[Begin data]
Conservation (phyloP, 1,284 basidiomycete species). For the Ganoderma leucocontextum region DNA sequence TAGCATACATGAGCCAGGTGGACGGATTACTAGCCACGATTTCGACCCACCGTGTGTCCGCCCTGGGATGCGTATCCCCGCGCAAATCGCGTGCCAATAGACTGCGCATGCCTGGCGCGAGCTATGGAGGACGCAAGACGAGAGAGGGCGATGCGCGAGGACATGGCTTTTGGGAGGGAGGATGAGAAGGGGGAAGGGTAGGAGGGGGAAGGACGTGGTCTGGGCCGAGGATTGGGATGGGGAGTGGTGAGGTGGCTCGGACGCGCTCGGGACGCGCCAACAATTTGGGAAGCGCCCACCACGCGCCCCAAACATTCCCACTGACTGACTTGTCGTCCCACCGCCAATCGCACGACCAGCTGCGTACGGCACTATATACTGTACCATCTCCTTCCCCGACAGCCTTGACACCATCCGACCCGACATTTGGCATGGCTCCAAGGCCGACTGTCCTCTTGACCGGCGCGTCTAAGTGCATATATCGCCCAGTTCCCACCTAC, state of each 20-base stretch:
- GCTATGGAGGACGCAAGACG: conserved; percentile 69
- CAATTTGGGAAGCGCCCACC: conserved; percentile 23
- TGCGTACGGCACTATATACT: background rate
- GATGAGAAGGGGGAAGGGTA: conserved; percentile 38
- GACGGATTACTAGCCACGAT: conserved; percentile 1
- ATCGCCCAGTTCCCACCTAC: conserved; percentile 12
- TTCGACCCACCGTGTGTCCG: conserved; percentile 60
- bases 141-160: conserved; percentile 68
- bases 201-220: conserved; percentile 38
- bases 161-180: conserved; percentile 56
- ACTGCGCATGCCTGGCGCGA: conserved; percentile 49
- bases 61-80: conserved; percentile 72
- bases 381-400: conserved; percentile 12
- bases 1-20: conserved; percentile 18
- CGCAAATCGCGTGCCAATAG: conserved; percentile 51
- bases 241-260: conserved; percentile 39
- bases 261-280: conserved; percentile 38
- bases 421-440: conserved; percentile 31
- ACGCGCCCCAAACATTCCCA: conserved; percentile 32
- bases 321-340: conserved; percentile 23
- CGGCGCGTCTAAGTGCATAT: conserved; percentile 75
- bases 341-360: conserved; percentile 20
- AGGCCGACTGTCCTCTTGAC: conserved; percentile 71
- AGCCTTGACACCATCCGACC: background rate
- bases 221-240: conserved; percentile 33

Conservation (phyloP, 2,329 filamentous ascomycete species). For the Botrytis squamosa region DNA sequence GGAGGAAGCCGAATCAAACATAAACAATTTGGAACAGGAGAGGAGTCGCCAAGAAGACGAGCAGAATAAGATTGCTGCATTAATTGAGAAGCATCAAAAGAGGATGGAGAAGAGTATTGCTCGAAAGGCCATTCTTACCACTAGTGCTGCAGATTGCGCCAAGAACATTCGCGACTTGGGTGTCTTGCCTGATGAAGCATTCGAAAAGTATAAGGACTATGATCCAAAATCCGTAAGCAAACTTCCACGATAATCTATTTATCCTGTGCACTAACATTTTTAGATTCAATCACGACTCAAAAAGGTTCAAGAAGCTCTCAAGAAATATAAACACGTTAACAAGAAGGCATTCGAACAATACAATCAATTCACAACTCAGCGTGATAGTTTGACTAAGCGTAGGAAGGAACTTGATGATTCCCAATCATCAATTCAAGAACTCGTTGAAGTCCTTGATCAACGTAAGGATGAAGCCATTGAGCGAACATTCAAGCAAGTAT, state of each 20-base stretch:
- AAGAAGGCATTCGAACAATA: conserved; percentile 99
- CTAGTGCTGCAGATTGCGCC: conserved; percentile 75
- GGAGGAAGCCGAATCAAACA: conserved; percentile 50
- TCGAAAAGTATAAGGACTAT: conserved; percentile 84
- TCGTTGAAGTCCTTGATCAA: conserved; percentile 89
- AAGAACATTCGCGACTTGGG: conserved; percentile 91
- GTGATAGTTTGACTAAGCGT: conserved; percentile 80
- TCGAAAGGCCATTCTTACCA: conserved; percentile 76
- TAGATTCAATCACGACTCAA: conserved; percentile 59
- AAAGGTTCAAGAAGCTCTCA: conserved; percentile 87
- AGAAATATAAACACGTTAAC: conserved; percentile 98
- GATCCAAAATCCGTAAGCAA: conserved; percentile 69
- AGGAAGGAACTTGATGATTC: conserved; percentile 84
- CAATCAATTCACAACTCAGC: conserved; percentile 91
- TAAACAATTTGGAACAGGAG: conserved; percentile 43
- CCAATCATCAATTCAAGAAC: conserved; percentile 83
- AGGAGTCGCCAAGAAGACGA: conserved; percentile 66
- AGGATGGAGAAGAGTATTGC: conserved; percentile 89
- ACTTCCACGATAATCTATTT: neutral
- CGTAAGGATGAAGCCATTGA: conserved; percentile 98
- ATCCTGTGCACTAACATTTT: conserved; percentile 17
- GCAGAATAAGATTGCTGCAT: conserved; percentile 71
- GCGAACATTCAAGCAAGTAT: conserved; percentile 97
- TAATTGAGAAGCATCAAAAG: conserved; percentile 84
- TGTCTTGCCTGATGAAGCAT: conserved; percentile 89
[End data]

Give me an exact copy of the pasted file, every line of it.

Conservation (phyloP, 1,284 basidiomycete species). For the Ganoderma leucocontextum region DNA sequence TAGCATACATGAGCCAGGTGGACGGATTACTAGCCACGATTTCGACCCACCGTGTGTCCGCCCTGGGATGCGTATCCCCGCGCAAATCGCGTGCCAATAGACTGCGCATGCCTGGCGCGAGCTATGGAGGACGCAAGACGAGAGAGGGCGATGCGCGAGGACATGGCTTTTGGGAGGGAGGATGAGAAGGGGGAAGGGTAGGAGGGGGAAGGACGTGGTCTGGGCCGAGGATTGGGATGGGGAGTGGTGAGGTGGCTCGGACGCGCTCGGGACGCGCCAACAATTTGGGAAGCGCCCACCACGCGCCCCAAACATTCCCACTGACTGACTTGTCGTCCCACCGCCAATCGCACGACCAGCTGCGTACGGCACTATATACTGTACCATCTCCTTCCCCGACAGCCTTGACACCATCCGACCCGACATTTGGCATGGCTCCAAGGCCGACTGTCCTCTTGACCGGCGCGTCTAAGTGCATATATCGCCCAGTTCCCACCTAC, state of each 20-base stretch:
- GCTATGGAGGACGCAAGACG: conserved; percentile 69
- CAATTTGGGAAGCGCCCACC: conserved; percentile 23
- TGCGTACGGCACTATATACT: background rate
- GATGAGAAGGGGGAAGGGTA: conserved; percentile 38
- GACGGATTACTAGCCACGAT: conserved; percentile 1
- ATCGCCCAGTTCCCACCTAC: conserved; percentile 12
- TTCGACCCACCGTGTGTCCG: conserved; percentile 60
- bases 141-160: conserved; percentile 68
- bases 201-220: conserved; percentile 38
- bases 161-180: conserved; percentile 56
- ACTGCGCATGCCTGGCGCGA: conserved; percentile 49
- bases 61-80: conserved; percentile 72
- bases 381-400: conserved; percentile 12
- bases 1-20: conserved; percentile 18
- CGCAAATCGCGTGCCAATAG: conserved; percentile 51
- bases 241-260: conserved; percentile 39
- bases 261-280: conserved; percentile 38
- bases 421-440: conserved; percentile 31
- ACGCGCCCCAAACATTCCCA: conserved; percentile 32
- bases 321-340: conserved; percentile 23
- CGGCGCGTCTAAGTGCATAT: conserved; percentile 75
- bases 341-360: conserved; percentile 20
- AGGCCGACTGTCCTCTTGAC: conserved; percentile 71
- AGCCTTGACACCATCCGACC: background rate
- bases 221-240: conserved; percentile 33

Conservation (phyloP, 2,329 filamentous ascomycete species). For the Botrytis squamosa region DNA sequence GGAGGAAGCCGAATCAAACATAAACAATTTGGAACAGGAGAGGAGTCGCCAAGAAGACGAGCAGAATAAGATTGCTGCATTAATTGAGAAGCATCAAAAGAGGATGGAGAAGAGTATTGCTCGAAAGGCCATTCTTACCACTAGTGCTGCAGATTGCGCCAAGAACATTCGCGACTTGGGTGTCTTGCCTGATGAAGCATTCGAAAAGTATAAGGACTATGATCCAAAATCCGTAAGCAAACTTCCACGATAATCTATTTATCCTGTGCACTAACATTTTTAGATTCAATCACGACTCAAAAAGGTTCAAGAAGCTCTCAAGAAATATAAACACGTTAACAAGAAGGCATTCGAACAATACAATCAATTCACAACTCAGCGTGATAGTTTGACTAAGCGTAGGAAGGAACTTGATGATTCCCAATCATCAATTCAAGAACTCGTTGAAGTCCTTGATCAACGTAAGGATGAAGCCATTGAGCGAACATTCAAGCAAGTAT, state of each 20-base stretch:
- AAGAAGGCATTCGAACAATA: conserved; percentile 99
- CTAGTGCTGCAGATTGCGCC: conserved; percentile 75
- GGAGGAAGCCGAATCAAACA: conserved; percentile 50
- TCGAAAAGTATAAGGACTAT: conserved; percentile 84
- TCGTTGAAGTCCTTGATCAA: conserved; percentile 89
- AAGAACATTCGCGACTTGGG: conserved; percentile 91
- GTGATAGTTTGACTAAGCGT: conserved; percentile 80
- TCGAAAGGCCATTCTTACCA: conserved; percentile 76
- TAGATTCAATCACGACTCAA: conserved; percentile 59
- AAAGGTTCAAGAAGCTCTCA: conserved; percentile 87
- AGAAATATAAACACGTTAAC: conserved; percentile 98
- GATCCAAAATCCGTAAGCAA: conserved; percentile 69
- AGGAAGGAACTTGATGATTC: conserved; percentile 84
- CAATCAATTCACAACTCAGC: conserved; percentile 91
- TAAACAATTTGGAACAGGAG: conserved; percentile 43
- CCAATCATCAATTCAAGAAC: conserved; percentile 83
- AGGAGTCGCCAAGAAGACGA: conserved; percentile 66
- AGGATGGAGAAGAGTATTGC: conserved; percentile 89
- ACTTCCACGATAATCTATTT: neutral
- CGTAAGGATGAAGCCATTGA: conserved; percentile 98
- ATCCTGTGCACTAACATTTT: conserved; percentile 17
- GCAGAATAAGATTGCTGCAT: conserved; percentile 71
- GCGAACATTCAAGCAAGTAT: conserved; percentile 97
- TAATTGAGAAGCATCAAAAG: conserved; percentile 84
- TGTCTTGCCTGATGAAGCAT: conserved; percentile 89